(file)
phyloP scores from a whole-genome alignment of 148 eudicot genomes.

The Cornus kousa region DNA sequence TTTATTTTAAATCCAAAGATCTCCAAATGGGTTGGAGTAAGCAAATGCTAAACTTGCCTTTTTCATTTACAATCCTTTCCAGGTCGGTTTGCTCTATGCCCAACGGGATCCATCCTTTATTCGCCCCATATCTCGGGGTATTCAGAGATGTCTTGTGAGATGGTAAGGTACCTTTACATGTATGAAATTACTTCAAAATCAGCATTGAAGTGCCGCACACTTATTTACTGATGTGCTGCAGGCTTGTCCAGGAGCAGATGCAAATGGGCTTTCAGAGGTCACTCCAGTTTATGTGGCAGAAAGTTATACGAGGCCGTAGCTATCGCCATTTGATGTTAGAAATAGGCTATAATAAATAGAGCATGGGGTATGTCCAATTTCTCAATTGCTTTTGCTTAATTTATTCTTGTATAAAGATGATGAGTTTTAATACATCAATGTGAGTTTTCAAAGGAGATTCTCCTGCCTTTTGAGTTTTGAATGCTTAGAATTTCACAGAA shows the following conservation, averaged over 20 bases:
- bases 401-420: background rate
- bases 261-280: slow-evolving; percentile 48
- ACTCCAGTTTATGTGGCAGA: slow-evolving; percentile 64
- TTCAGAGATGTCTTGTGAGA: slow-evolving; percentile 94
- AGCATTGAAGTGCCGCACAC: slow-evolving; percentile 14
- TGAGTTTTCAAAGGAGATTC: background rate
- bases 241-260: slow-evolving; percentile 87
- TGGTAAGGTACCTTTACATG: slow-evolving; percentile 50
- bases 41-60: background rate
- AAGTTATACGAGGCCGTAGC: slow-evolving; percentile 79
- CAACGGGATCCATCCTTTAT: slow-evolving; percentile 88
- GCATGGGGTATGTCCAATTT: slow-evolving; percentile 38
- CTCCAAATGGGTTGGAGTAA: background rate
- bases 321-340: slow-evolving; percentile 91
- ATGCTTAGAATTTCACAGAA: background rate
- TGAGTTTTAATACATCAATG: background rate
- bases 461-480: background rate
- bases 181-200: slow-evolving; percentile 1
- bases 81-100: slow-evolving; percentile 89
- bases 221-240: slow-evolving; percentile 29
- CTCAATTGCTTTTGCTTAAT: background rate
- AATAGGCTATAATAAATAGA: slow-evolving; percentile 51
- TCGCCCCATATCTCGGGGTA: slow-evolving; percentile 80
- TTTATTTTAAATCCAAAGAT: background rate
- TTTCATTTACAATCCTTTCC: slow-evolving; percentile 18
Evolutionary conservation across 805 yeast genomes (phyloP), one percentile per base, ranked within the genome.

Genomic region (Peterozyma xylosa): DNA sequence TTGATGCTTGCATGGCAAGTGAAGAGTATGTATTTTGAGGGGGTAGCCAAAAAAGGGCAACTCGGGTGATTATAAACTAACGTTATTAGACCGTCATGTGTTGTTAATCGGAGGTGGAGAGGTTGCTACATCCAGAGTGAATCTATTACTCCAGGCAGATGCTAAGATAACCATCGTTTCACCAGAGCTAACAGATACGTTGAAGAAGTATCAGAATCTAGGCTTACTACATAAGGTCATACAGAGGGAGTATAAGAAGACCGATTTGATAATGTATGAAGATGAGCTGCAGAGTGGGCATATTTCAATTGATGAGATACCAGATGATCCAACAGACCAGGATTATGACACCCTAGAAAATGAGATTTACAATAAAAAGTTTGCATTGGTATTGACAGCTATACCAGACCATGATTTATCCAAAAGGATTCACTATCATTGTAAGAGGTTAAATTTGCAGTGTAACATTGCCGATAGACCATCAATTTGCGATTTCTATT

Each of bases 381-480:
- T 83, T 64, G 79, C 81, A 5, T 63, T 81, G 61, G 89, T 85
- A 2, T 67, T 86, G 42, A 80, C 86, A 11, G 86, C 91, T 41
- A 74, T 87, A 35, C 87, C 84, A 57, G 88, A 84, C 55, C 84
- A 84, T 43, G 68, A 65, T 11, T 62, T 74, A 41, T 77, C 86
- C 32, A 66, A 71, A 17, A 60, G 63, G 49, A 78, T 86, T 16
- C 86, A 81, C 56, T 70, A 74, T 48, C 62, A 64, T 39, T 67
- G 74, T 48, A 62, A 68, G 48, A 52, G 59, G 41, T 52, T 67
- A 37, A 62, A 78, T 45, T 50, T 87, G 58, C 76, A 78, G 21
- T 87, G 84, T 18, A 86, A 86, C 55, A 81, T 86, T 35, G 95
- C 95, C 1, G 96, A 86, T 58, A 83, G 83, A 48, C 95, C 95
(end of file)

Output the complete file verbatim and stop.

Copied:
phyloP scores from a whole-genome alignment of 148 eudicot genomes.

The Cornus kousa region DNA sequence TTTATTTTAAATCCAAAGATCTCCAAATGGGTTGGAGTAAGCAAATGCTAAACTTGCCTTTTTCATTTACAATCCTTTCCAGGTCGGTTTGCTCTATGCCCAACGGGATCCATCCTTTATTCGCCCCATATCTCGGGGTATTCAGAGATGTCTTGTGAGATGGTAAGGTACCTTTACATGTATGAAATTACTTCAAAATCAGCATTGAAGTGCCGCACACTTATTTACTGATGTGCTGCAGGCTTGTCCAGGAGCAGATGCAAATGGGCTTTCAGAGGTCACTCCAGTTTATGTGGCAGAAAGTTATACGAGGCCGTAGCTATCGCCATTTGATGTTAGAAATAGGCTATAATAAATAGAGCATGGGGTATGTCCAATTTCTCAATTGCTTTTGCTTAATTTATTCTTGTATAAAGATGATGAGTTTTAATACATCAATGTGAGTTTTCAAAGGAGATTCTCCTGCCTTTTGAGTTTTGAATGCTTAGAATTTCACAGAA shows the following conservation, averaged over 20 bases:
- bases 401-420: background rate
- bases 261-280: slow-evolving; percentile 48
- ACTCCAGTTTATGTGGCAGA: slow-evolving; percentile 64
- TTCAGAGATGTCTTGTGAGA: slow-evolving; percentile 94
- AGCATTGAAGTGCCGCACAC: slow-evolving; percentile 14
- TGAGTTTTCAAAGGAGATTC: background rate
- bases 241-260: slow-evolving; percentile 87
- TGGTAAGGTACCTTTACATG: slow-evolving; percentile 50
- bases 41-60: background rate
- AAGTTATACGAGGCCGTAGC: slow-evolving; percentile 79
- CAACGGGATCCATCCTTTAT: slow-evolving; percentile 88
- GCATGGGGTATGTCCAATTT: slow-evolving; percentile 38
- CTCCAAATGGGTTGGAGTAA: background rate
- bases 321-340: slow-evolving; percentile 91
- ATGCTTAGAATTTCACAGAA: background rate
- TGAGTTTTAATACATCAATG: background rate
- bases 461-480: background rate
- bases 181-200: slow-evolving; percentile 1
- bases 81-100: slow-evolving; percentile 89
- bases 221-240: slow-evolving; percentile 29
- CTCAATTGCTTTTGCTTAAT: background rate
- AATAGGCTATAATAAATAGA: slow-evolving; percentile 51
- TCGCCCCATATCTCGGGGTA: slow-evolving; percentile 80
- TTTATTTTAAATCCAAAGAT: background rate
- TTTCATTTACAATCCTTTCC: slow-evolving; percentile 18
Evolutionary conservation across 805 yeast genomes (phyloP), one percentile per base, ranked within the genome.

Genomic region (Peterozyma xylosa): DNA sequence TTGATGCTTGCATGGCAAGTGAAGAGTATGTATTTTGAGGGGGTAGCCAAAAAAGGGCAACTCGGGTGATTATAAACTAACGTTATTAGACCGTCATGTGTTGTTAATCGGAGGTGGAGAGGTTGCTACATCCAGAGTGAATCTATTACTCCAGGCAGATGCTAAGATAACCATCGTTTCACCAGAGCTAACAGATACGTTGAAGAAGTATCAGAATCTAGGCTTACTACATAAGGTCATACAGAGGGAGTATAAGAAGACCGATTTGATAATGTATGAAGATGAGCTGCAGAGTGGGCATATTTCAATTGATGAGATACCAGATGATCCAACAGACCAGGATTATGACACCCTAGAAAATGAGATTTACAATAAAAAGTTTGCATTGGTATTGACAGCTATACCAGACCATGATTTATCCAAAAGGATTCACTATCATTGTAAGAGGTTAAATTTGCAGTGTAACATTGCCGATAGACCATCAATTTGCGATTTCTATT

Each of bases 381-480:
- T 83, T 64, G 79, C 81, A 5, T 63, T 81, G 61, G 89, T 85
- A 2, T 67, T 86, G 42, A 80, C 86, A 11, G 86, C 91, T 41
- A 74, T 87, A 35, C 87, C 84, A 57, G 88, A 84, C 55, C 84
- A 84, T 43, G 68, A 65, T 11, T 62, T 74, A 41, T 77, C 86
- C 32, A 66, A 71, A 17, A 60, G 63, G 49, A 78, T 86, T 16
- C 86, A 81, C 56, T 70, A 74, T 48, C 62, A 64, T 39, T 67
- G 74, T 48, A 62, A 68, G 48, A 52, G 59, G 41, T 52, T 67
- A 37, A 62, A 78, T 45, T 50, T 87, G 58, C 76, A 78, G 21
- T 87, G 84, T 18, A 86, A 86, C 55, A 81, T 86, T 35, G 95
- C 95, C 1, G 96, A 86, T 58, A 83, G 83, A 48, C 95, C 95